Electronic Thesis and Dissertation Repository


Doctor of Philosophy


Media Studies


Dr. Bernd Frohmann


This research explores the list as a cultural and communicative form. Inspired by the ubiquity of rankings, bullet points and registries in contemporary ‘list culture,’ and by Jack Goody’s famous question ‘What’s in a list?’ (1977), I ask: how can this seemingly innocuous form be studied? What does its analysis tell us about historical and contemporary media environments and logistical networks? What can studying this unconventional object bring to media studies?

I offer four intersecting arguments. The first proposes that media studies benefits from the incorporation of approaches and concepts that I group together as ‘media materialism.’ Approaches such as media archaeology, associated theories of cultural techniques, actor-network theory and logistical media studies give a more accurate account of media environments because they address more than the institutions, texts and audiences that are the traditional foci of North American media studies. The second argument presents the list as an example of what media materialism makes available. I position listing as a cultural technique that processes distinctions foundational to concepts and categories of social and imaginative life. The third argument proposes that lists cannot be easily dismissed or endorsed. Their complicated and often contradictory operations demand a precise tracing of how they function. The fourth argues that lists endure in our thoughts, texts, and programs because they negotiate tensions and paradoxes that have beguiled humans for centuries, e.g. between entropy and order or wonder and horror.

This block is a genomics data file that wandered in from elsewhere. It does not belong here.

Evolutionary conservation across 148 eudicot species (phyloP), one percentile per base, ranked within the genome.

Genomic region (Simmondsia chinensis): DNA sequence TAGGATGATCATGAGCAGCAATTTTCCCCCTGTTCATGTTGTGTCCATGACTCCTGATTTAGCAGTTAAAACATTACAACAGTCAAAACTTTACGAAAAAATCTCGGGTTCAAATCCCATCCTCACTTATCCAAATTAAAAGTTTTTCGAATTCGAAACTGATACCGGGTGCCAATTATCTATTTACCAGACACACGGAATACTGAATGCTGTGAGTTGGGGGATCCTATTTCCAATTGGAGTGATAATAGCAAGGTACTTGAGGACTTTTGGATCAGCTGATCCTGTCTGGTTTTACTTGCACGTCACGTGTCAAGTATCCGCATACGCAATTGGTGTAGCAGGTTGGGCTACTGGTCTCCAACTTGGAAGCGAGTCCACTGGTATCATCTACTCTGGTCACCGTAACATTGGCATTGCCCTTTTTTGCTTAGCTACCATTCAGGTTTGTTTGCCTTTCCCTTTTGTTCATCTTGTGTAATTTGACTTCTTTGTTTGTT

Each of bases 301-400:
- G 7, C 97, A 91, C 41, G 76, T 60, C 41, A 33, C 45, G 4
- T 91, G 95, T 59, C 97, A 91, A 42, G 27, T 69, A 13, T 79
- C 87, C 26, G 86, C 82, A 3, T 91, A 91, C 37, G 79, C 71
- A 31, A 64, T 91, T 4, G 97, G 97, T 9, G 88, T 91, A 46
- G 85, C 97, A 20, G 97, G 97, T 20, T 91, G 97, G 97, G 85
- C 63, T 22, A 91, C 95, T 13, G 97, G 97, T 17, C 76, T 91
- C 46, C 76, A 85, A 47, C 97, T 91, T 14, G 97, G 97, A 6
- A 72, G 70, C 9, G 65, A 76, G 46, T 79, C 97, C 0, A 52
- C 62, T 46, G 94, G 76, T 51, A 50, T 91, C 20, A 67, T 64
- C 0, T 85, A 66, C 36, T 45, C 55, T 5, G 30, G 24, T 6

These arguments are developed in four chapters. The first traces the list as a format that structures knowledge in popular music. The second maps listing as a cultural technique of administration in Nazi Germany. I show the Nazi census to be a limit case of a way of seeing and doing, what I term a ‘logistical worldview,’ that can be traced to fifteenth century double-entry bookkeeping. The third explores algorithmic lists of code and protocol in digital culture. These function not only administratively but also in ways that reveal a poetic capacity. The latter is the focus of the final chapter, which uses the words of Jorge Luis Borges and the images of Chris Marker to show the list as an imaginative form that clears a space for Heideggerian poeisis.